By December, James Harden wanted out from the Houston Rockets, and he would eventually be traded to the Brooklyn Nets. George Springer would leave for Toronto in free agency. J.J. Watt would request, and successfully get, his release from the Houston Texans. Meanwhile, the bizarre Deshaun Watson situation hangs over Houston, and in turn, about a third of the NFL, given as many teams as there are who would logically be in on Watson trade talks.
Lance McCullers' inking a five-year contract extension on Wednesday finally gave us a bit of good news, and made us feel a little better about our city. No, all those star athletes wanting to leave was not an impugning of our fair city, it was just situational angst caused by the business of sports. Houston is awesome! Lance McCullers concurs!
As we dissect McCullers' mildly surprising deal less than 48 hours later, here are my four big thoughts....
Jim Crane is an awesome owner
This is my first thought with any big deal that gets done with the Astros, whether it's a trade deadline deal for Justin Verlander or Zack Greinke, or a big contract extension for Jose Altuve, Alex Bregman, or now, Lance McCullers. Can you think of one time during his ownership where Crane has not stepped up and come up big with resources, when it's been justifiable and warranted? Sure, Dallas Kuechel, Gerrit Cole, and George Springer all left in free agency, but Keuchel's slow market proved Crane was right about that, and I don't expect the Astros to pay top of market prices for top ticket free agents, like Cole and Springer were. When it's made sense to cut large eight figure checks, Crane has done so. Now, let's hope that, since McCullers' deal is done....
Hopefully, Carlos Correa is next
Reportedly, the two sides are talking. Like McCullers was before Wednesday, Correa is heading into the final year of his deal with the Astros. Also, like McCullers, Correa has expressed a sincere desire to remain an Astros for his career. Also, like McCullers, Correa has spent large chunks of his career, thus far, on the injured list with various maladies. Reportedly, the Astros have offered Correa a six-year, $120 million contract extension. Based on his elite traits and killer postseason stats, that won't get the deal done. Correa has expressed a desire to get a deal done before the regular season begins next Thursday, April 1. If somehow Crane can make that happen, the Astros will be set up with a core nucleus of Altuve, Bregman, Correa, Kyle Tucker. Yordan Alvarez, McCullers, Framber Valdez, and some other young pitchers through 2024, at least.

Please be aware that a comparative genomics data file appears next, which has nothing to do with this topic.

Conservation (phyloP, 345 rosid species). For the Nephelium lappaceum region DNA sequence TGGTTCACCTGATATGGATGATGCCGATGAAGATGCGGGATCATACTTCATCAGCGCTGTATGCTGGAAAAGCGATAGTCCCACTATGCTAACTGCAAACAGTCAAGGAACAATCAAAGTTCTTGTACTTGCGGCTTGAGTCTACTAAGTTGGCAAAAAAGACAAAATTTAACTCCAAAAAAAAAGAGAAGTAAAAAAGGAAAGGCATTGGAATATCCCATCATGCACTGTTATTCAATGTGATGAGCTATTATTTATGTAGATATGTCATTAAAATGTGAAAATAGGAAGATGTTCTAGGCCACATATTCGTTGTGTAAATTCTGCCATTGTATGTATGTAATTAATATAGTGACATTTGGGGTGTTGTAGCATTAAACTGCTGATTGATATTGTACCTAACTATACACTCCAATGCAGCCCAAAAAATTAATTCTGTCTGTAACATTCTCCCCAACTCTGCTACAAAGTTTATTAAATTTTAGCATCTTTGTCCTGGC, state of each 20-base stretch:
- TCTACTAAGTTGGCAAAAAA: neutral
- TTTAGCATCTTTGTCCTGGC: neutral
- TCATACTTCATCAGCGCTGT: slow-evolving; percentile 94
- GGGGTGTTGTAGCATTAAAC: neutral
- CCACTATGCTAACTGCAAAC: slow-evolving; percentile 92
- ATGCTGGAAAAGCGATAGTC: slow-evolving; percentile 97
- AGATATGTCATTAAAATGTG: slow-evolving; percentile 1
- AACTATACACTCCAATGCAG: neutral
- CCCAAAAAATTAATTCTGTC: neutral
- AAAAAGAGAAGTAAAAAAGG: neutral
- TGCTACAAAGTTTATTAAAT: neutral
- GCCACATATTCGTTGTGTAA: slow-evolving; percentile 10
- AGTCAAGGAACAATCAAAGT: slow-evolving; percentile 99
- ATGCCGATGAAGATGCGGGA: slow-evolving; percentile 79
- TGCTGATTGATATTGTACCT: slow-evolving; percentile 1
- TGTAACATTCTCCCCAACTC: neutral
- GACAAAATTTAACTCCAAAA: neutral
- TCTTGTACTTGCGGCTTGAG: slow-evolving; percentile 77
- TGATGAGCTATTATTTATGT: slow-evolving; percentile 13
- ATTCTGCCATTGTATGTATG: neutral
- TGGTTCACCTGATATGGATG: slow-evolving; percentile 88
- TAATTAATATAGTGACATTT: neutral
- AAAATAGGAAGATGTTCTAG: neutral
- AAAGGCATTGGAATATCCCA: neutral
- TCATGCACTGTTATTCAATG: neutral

They are paying McCullers to be their ace starting next season
Back to McCullers. The deal he got is fascinating, because he has never won more than 10 games in a season, nor has he pitched more than 129 innings in a season. However, at $17 million per year starting in 2022, they are clearly paying him to be, if not their ace, then something close to it. Certainly, they are paying him like he is going to be a healthy, All-Star caliber starting pitcher over the next five seasons. This is where trust comes in — trust in the Astros' medical experts to say "Yes, the surgically repaired elbow looks great," and trust in James Click's analytics department to say "Yes, Lance's performance in spurts can translate over 162 games consistently, assuming he stays healthy."
That said, what might the Astros' rotation look like in 2022?
One of the reasons why the Astros are able to spend this kind of money on McCullers, beginning in 2022, is because Verlander's and Greinke's $30 million-plus salaries both come off the books. (Hopefully, this is what allows them to sign Correa, too. I feel strongly that one of the reasons they let Springer walk was because they wanted to have enough dry powder for Correa.) Assuming Greinke doesn't re-sign with the Astros, what might the 2022 rotation look like? McCullers is obviously now a core piece of that plan. They are paying newly signed Jake Odorizzi a tidy sum, as well. Framber Valdez, Jose Urquidy, and Cristian Javier all provide low cost, high ceiling options that are under team control for several more years. One wild card — Verlander becomes a free agent after this season. I'm sure the Astros will make the qualifying offer of one year, and around $19 million, to ensure they get draft compensation for Velrander, should he sign elsewhere. But what if Verlander came back to Houston on the qualifying offer? A year of Verlander, with a surgically repaired elbow, at just under $20 million could be a boom or bust wild card that keeps the Astros in that 100 win club (if the decision was more boom than bust). Something to think about.
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